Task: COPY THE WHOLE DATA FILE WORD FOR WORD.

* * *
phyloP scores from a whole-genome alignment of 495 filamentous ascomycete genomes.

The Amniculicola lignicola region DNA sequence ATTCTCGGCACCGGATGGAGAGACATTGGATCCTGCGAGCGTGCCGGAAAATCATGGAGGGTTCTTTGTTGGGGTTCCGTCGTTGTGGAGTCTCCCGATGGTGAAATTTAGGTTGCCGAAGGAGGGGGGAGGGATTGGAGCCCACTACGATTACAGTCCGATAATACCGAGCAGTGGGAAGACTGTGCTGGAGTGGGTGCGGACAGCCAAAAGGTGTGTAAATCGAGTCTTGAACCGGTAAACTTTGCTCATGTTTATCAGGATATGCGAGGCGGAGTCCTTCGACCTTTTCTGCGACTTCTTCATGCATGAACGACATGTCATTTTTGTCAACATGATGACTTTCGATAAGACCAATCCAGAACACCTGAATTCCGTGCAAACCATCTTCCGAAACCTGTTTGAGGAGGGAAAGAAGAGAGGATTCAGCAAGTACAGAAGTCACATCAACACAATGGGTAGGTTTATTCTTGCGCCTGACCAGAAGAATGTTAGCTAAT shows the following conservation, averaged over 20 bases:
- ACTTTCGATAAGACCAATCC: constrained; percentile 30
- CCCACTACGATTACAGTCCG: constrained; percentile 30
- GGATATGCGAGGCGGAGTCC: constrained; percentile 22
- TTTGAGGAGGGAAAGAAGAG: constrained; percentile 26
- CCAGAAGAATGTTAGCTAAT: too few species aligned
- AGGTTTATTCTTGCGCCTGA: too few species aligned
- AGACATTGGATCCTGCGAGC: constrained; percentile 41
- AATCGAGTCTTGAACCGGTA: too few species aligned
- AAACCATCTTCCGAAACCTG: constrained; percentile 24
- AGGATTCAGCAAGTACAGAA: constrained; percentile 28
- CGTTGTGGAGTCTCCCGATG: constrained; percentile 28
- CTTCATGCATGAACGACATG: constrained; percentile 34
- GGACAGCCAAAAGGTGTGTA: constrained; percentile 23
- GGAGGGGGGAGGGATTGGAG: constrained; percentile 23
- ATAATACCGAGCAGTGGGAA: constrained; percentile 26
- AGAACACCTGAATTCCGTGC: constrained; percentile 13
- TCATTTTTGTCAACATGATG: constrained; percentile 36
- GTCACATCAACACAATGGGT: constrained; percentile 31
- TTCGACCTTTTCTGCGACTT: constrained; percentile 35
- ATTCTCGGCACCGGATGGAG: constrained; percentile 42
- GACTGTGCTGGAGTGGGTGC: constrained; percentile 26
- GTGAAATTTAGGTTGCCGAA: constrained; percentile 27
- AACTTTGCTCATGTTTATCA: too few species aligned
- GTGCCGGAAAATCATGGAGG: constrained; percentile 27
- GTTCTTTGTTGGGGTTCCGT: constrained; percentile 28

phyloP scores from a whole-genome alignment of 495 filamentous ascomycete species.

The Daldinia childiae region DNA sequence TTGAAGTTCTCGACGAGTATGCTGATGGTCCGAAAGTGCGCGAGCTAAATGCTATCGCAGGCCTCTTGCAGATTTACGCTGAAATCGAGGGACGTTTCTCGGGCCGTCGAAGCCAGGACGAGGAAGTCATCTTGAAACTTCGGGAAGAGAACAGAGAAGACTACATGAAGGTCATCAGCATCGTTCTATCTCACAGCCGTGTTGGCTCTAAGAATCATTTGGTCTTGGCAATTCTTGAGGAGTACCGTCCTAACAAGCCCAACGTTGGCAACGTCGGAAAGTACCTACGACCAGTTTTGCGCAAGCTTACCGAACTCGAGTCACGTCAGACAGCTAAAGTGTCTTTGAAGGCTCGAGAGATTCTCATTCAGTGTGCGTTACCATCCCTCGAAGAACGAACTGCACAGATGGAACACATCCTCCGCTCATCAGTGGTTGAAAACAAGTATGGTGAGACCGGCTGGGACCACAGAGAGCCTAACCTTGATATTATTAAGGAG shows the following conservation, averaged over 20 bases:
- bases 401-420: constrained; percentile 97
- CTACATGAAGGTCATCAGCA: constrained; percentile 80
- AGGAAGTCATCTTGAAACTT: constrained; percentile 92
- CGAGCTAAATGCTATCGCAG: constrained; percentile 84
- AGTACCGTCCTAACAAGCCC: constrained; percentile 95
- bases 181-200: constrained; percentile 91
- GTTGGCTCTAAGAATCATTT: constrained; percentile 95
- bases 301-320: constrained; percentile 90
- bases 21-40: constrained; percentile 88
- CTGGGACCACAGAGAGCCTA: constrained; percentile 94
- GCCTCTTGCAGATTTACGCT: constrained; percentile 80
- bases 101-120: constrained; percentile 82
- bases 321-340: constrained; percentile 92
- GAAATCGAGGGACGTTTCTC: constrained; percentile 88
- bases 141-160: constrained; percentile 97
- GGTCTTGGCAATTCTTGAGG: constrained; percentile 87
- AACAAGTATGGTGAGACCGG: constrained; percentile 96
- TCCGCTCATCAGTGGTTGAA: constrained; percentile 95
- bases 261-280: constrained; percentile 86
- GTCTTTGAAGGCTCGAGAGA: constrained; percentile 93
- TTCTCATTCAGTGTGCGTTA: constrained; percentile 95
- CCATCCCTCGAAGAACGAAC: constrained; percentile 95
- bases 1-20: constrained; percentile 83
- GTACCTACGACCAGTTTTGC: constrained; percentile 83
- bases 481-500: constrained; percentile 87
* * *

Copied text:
phyloP scores from a whole-genome alignment of 495 filamentous ascomycete genomes.

The Amniculicola lignicola region DNA sequence ATTCTCGGCACCGGATGGAGAGACATTGGATCCTGCGAGCGTGCCGGAAAATCATGGAGGGTTCTTTGTTGGGGTTCCGTCGTTGTGGAGTCTCCCGATGGTGAAATTTAGGTTGCCGAAGGAGGGGGGAGGGATTGGAGCCCACTACGATTACAGTCCGATAATACCGAGCAGTGGGAAGACTGTGCTGGAGTGGGTGCGGACAGCCAAAAGGTGTGTAAATCGAGTCTTGAACCGGTAAACTTTGCTCATGTTTATCAGGATATGCGAGGCGGAGTCCTTCGACCTTTTCTGCGACTTCTTCATGCATGAACGACATGTCATTTTTGTCAACATGATGACTTTCGATAAGACCAATCCAGAACACCTGAATTCCGTGCAAACCATCTTCCGAAACCTGTTTGAGGAGGGAAAGAAGAGAGGATTCAGCAAGTACAGAAGTCACATCAACACAATGGGTAGGTTTATTCTTGCGCCTGACCAGAAGAATGTTAGCTAAT shows the following conservation, averaged over 20 bases:
- ACTTTCGATAAGACCAATCC: constrained; percentile 30
- CCCACTACGATTACAGTCCG: constrained; percentile 30
- GGATATGCGAGGCGGAGTCC: constrained; percentile 22
- TTTGAGGAGGGAAAGAAGAG: constrained; percentile 26
- CCAGAAGAATGTTAGCTAAT: too few species aligned
- AGGTTTATTCTTGCGCCTGA: too few species aligned
- AGACATTGGATCCTGCGAGC: constrained; percentile 41
- AATCGAGTCTTGAACCGGTA: too few species aligned
- AAACCATCTTCCGAAACCTG: constrained; percentile 24
- AGGATTCAGCAAGTACAGAA: constrained; percentile 28
- CGTTGTGGAGTCTCCCGATG: constrained; percentile 28
- CTTCATGCATGAACGACATG: constrained; percentile 34
- GGACAGCCAAAAGGTGTGTA: constrained; percentile 23
- GGAGGGGGGAGGGATTGGAG: constrained; percentile 23
- ATAATACCGAGCAGTGGGAA: constrained; percentile 26
- AGAACACCTGAATTCCGTGC: constrained; percentile 13
- TCATTTTTGTCAACATGATG: constrained; percentile 36
- GTCACATCAACACAATGGGT: constrained; percentile 31
- TTCGACCTTTTCTGCGACTT: constrained; percentile 35
- ATTCTCGGCACCGGATGGAG: constrained; percentile 42
- GACTGTGCTGGAGTGGGTGC: constrained; percentile 26
- GTGAAATTTAGGTTGCCGAA: constrained; percentile 27
- AACTTTGCTCATGTTTATCA: too few species aligned
- GTGCCGGAAAATCATGGAGG: constrained; percentile 27
- GTTCTTTGTTGGGGTTCCGT: constrained; percentile 28

phyloP scores from a whole-genome alignment of 495 filamentous ascomycete species.

The Daldinia childiae region DNA sequence TTGAAGTTCTCGACGAGTATGCTGATGGTCCGAAAGTGCGCGAGCTAAATGCTATCGCAGGCCTCTTGCAGATTTACGCTGAAATCGAGGGACGTTTCTCGGGCCGTCGAAGCCAGGACGAGGAAGTCATCTTGAAACTTCGGGAAGAGAACAGAGAAGACTACATGAAGGTCATCAGCATCGTTCTATCTCACAGCCGTGTTGGCTCTAAGAATCATTTGGTCTTGGCAATTCTTGAGGAGTACCGTCCTAACAAGCCCAACGTTGGCAACGTCGGAAAGTACCTACGACCAGTTTTGCGCAAGCTTACCGAACTCGAGTCACGTCAGACAGCTAAAGTGTCTTTGAAGGCTCGAGAGATTCTCATTCAGTGTGCGTTACCATCCCTCGAAGAACGAACTGCACAGATGGAACACATCCTCCGCTCATCAGTGGTTGAAAACAAGTATGGTGAGACCGGCTGGGACCACAGAGAGCCTAACCTTGATATTATTAAGGAG shows the following conservation, averaged over 20 bases:
- bases 401-420: constrained; percentile 97
- CTACATGAAGGTCATCAGCA: constrained; percentile 80
- AGGAAGTCATCTTGAAACTT: constrained; percentile 92
- CGAGCTAAATGCTATCGCAG: constrained; percentile 84
- AGTACCGTCCTAACAAGCCC: constrained; percentile 95
- bases 181-200: constrained; percentile 91
- GTTGGCTCTAAGAATCATTT: constrained; percentile 95
- bases 301-320: constrained; percentile 90
- bases 21-40: constrained; percentile 88
- CTGGGACCACAGAGAGCCTA: constrained; percentile 94
- GCCTCTTGCAGATTTACGCT: constrained; percentile 80
- bases 101-120: constrained; percentile 82
- bases 321-340: constrained; percentile 92
- GAAATCGAGGGACGTTTCTC: constrained; percentile 88
- bases 141-160: constrained; percentile 97
- GGTCTTGGCAATTCTTGAGG: constrained; percentile 87
- AACAAGTATGGTGAGACCGG: constrained; percentile 96
- TCCGCTCATCAGTGGTTGAA: constrained; percentile 95
- bases 261-280: constrained; percentile 86
- GTCTTTGAAGGCTCGAGAGA: constrained; percentile 93
- TTCTCATTCAGTGTGCGTTA: constrained; percentile 95
- CCATCCCTCGAAGAACGAAC: constrained; percentile 95
- bases 1-20: constrained; percentile 83
- GTACCTACGACCAGTTTTGC: constrained; percentile 83
- bases 481-500: constrained; percentile 87